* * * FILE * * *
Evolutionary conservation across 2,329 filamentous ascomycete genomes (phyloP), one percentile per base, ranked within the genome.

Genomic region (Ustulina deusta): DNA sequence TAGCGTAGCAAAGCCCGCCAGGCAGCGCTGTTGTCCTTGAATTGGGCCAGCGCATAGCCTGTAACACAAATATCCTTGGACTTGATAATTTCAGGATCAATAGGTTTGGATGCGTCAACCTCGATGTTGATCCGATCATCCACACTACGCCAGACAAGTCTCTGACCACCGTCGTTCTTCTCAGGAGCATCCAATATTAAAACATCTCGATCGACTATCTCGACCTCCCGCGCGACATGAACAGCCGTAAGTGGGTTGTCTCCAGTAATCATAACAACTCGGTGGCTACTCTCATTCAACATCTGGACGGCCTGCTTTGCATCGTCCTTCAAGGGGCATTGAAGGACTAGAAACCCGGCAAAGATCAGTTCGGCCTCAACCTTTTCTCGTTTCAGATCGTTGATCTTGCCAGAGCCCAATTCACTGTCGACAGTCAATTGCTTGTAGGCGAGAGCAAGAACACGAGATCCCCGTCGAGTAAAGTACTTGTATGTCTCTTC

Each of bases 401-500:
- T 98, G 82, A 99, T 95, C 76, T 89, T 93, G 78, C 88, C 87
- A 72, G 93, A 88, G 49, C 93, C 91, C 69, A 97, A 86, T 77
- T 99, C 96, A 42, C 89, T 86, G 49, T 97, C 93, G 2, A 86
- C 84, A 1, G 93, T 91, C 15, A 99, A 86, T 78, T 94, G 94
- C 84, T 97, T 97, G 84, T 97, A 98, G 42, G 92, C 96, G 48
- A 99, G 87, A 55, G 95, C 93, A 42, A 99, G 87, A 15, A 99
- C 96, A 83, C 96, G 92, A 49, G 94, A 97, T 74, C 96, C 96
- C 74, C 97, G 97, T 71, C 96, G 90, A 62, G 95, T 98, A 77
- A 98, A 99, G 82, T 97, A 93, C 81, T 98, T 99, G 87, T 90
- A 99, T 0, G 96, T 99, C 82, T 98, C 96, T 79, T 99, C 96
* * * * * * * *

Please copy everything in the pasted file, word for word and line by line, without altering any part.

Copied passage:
Evolutionary conservation across 2,329 filamentous ascomycete genomes (phyloP), one percentile per base, ranked within the genome.

Genomic region (Ustulina deusta): DNA sequence TAGCGTAGCAAAGCCCGCCAGGCAGCGCTGTTGTCCTTGAATTGGGCCAGCGCATAGCCTGTAACACAAATATCCTTGGACTTGATAATTTCAGGATCAATAGGTTTGGATGCGTCAACCTCGATGTTGATCCGATCATCCACACTACGCCAGACAAGTCTCTGACCACCGTCGTTCTTCTCAGGAGCATCCAATATTAAAACATCTCGATCGACTATCTCGACCTCCCGCGCGACATGAACAGCCGTAAGTGGGTTGTCTCCAGTAATCATAACAACTCGGTGGCTACTCTCATTCAACATCTGGACGGCCTGCTTTGCATCGTCCTTCAAGGGGCATTGAAGGACTAGAAACCCGGCAAAGATCAGTTCGGCCTCAACCTTTTCTCGTTTCAGATCGTTGATCTTGCCAGAGCCCAATTCACTGTCGACAGTCAATTGCTTGTAGGCGAGAGCAAGAACACGAGATCCCCGTCGAGTAAAGTACTTGTATGTCTCTTC

Each of bases 401-500:
- T 98, G 82, A 99, T 95, C 76, T 89, T 93, G 78, C 88, C 87
- A 72, G 93, A 88, G 49, C 93, C 91, C 69, A 97, A 86, T 77
- T 99, C 96, A 42, C 89, T 86, G 49, T 97, C 93, G 2, A 86
- C 84, A 1, G 93, T 91, C 15, A 99, A 86, T 78, T 94, G 94
- C 84, T 97, T 97, G 84, T 97, A 98, G 42, G 92, C 96, G 48
- A 99, G 87, A 55, G 95, C 93, A 42, A 99, G 87, A 15, A 99
- C 96, A 83, C 96, G 92, A 49, G 94, A 97, T 74, C 96, C 96
- C 74, C 97, G 97, T 71, C 96, G 90, A 62, G 95, T 98, A 77
- A 98, A 99, G 82, T 97, A 93, C 81, T 98, T 99, G 87, T 90
- A 99, T 0, G 96, T 99, C 82, T 98, C 96, T 79, T 99, C 96